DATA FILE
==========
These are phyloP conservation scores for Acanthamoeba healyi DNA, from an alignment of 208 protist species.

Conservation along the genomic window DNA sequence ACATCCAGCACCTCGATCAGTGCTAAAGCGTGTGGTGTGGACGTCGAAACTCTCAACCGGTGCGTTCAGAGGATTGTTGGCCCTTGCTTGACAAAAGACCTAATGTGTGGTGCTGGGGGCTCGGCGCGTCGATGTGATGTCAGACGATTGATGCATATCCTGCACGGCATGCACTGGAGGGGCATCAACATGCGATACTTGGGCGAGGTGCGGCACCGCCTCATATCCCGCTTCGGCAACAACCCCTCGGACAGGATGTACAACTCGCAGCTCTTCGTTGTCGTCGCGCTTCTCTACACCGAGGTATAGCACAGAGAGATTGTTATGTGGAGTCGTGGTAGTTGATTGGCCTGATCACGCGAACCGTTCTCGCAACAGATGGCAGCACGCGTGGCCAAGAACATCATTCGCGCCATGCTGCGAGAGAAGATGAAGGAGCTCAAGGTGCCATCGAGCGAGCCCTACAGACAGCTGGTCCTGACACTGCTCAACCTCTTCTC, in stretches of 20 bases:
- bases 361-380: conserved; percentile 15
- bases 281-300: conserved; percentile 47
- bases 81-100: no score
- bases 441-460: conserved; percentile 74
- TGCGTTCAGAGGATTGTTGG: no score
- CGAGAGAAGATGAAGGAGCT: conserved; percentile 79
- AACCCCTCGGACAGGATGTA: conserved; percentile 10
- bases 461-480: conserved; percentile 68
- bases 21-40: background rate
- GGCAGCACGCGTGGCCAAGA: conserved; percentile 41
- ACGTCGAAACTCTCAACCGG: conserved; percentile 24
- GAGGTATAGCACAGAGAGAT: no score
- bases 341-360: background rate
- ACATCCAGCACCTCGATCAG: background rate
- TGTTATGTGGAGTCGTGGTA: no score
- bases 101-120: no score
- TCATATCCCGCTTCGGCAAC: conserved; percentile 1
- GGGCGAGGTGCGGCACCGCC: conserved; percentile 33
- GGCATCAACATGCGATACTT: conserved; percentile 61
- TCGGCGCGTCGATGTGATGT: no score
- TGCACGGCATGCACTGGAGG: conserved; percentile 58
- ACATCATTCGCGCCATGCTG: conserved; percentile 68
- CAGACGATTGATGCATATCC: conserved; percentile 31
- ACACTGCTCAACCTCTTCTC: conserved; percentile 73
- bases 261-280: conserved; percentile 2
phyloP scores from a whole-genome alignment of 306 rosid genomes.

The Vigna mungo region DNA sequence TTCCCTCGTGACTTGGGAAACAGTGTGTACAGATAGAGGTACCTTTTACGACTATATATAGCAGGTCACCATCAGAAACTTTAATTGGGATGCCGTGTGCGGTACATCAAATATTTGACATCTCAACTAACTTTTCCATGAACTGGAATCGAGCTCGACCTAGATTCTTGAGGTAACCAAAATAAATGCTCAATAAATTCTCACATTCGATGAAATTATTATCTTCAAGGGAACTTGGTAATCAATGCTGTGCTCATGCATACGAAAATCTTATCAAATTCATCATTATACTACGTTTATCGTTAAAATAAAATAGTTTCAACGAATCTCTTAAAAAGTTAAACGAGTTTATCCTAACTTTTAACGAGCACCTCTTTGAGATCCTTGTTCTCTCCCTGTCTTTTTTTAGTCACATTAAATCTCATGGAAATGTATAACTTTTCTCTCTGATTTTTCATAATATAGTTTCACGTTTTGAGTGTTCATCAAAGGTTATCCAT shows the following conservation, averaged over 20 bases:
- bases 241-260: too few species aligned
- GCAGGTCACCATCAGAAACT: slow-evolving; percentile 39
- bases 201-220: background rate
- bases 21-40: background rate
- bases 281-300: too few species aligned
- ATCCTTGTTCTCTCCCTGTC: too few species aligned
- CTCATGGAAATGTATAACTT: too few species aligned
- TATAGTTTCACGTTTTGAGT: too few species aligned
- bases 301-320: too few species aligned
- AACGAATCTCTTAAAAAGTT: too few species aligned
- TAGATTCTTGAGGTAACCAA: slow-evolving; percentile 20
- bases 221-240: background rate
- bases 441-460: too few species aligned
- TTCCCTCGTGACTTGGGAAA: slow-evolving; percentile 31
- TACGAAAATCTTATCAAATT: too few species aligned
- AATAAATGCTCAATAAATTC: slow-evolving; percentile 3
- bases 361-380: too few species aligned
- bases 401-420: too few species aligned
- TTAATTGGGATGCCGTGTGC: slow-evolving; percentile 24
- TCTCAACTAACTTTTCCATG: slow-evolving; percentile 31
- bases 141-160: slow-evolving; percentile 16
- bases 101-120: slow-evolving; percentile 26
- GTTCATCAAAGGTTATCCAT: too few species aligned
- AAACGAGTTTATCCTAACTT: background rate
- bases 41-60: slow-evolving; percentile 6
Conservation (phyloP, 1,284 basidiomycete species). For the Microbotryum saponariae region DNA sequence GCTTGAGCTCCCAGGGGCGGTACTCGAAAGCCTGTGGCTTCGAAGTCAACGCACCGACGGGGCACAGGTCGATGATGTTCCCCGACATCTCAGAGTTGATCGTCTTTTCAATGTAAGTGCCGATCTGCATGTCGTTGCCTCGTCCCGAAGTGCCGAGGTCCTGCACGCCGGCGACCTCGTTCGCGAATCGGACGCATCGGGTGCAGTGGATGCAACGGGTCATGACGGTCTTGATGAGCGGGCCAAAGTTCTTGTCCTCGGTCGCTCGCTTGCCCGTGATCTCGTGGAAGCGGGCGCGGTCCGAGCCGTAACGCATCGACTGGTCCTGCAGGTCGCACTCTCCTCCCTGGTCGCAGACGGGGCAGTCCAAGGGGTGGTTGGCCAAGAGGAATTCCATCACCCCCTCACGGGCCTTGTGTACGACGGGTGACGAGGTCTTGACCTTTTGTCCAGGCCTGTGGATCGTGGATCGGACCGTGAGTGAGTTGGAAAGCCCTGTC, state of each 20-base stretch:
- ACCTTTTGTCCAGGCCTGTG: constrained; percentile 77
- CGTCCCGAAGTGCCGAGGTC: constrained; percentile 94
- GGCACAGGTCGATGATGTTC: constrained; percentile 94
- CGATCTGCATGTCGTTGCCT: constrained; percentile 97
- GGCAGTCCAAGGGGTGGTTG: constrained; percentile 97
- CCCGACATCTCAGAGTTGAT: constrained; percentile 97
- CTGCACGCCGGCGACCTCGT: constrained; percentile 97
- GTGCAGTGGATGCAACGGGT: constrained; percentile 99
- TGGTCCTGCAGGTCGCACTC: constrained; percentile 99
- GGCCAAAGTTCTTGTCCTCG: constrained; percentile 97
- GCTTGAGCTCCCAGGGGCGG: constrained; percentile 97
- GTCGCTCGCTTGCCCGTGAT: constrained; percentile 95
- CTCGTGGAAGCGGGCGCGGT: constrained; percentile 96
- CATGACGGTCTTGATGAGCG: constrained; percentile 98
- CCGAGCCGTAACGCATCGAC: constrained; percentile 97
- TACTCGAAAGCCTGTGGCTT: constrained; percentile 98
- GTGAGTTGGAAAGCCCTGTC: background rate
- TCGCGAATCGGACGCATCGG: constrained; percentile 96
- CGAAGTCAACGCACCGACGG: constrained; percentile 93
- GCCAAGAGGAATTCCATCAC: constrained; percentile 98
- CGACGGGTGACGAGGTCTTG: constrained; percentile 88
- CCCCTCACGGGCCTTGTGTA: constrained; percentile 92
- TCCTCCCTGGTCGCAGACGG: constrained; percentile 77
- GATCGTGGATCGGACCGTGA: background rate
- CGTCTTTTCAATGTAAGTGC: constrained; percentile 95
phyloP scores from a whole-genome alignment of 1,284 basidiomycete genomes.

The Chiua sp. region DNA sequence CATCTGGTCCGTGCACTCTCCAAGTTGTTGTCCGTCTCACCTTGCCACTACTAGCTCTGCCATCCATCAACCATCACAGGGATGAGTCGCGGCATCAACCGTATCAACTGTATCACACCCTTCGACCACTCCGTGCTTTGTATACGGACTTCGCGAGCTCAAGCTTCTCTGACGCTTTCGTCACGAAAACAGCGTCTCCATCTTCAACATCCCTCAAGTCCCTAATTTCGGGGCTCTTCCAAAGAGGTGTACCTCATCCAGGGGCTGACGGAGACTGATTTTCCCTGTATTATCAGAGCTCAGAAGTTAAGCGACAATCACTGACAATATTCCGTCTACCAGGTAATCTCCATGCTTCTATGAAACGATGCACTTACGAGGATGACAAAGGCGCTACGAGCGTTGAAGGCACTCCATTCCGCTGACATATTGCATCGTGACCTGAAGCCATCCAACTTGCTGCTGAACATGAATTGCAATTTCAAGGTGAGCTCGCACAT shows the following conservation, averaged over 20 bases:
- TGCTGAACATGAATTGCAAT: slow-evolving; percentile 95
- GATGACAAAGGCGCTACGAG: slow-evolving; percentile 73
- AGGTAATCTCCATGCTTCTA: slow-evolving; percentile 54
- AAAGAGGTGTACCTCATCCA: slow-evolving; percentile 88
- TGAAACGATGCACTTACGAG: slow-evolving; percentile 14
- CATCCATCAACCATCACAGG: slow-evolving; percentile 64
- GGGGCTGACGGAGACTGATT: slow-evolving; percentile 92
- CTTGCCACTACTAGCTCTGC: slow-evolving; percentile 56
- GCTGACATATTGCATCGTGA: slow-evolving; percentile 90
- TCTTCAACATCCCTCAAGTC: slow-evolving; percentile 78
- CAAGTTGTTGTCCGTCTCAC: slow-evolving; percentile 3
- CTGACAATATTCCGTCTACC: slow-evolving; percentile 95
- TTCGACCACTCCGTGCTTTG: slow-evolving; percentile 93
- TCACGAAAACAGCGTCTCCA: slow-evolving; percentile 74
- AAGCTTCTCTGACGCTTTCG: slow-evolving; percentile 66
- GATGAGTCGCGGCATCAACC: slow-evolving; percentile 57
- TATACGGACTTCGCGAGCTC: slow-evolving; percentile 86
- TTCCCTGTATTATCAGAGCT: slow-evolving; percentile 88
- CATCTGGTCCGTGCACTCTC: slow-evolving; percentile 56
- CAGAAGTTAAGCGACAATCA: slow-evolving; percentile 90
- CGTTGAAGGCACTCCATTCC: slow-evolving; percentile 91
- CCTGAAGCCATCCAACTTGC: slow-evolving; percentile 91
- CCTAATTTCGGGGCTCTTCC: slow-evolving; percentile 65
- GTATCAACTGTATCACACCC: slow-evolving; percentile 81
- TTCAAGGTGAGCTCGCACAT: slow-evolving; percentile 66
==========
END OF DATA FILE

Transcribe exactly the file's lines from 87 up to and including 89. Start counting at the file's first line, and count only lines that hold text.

- TGAAACGATGCACTTACGAG: slow-evolving; percentile 14
- CATCCATCAACCATCACAGG: slow-evolving; percentile 64
- GGGGCTGACGGAGACTGATT: slow-evolving; percentile 92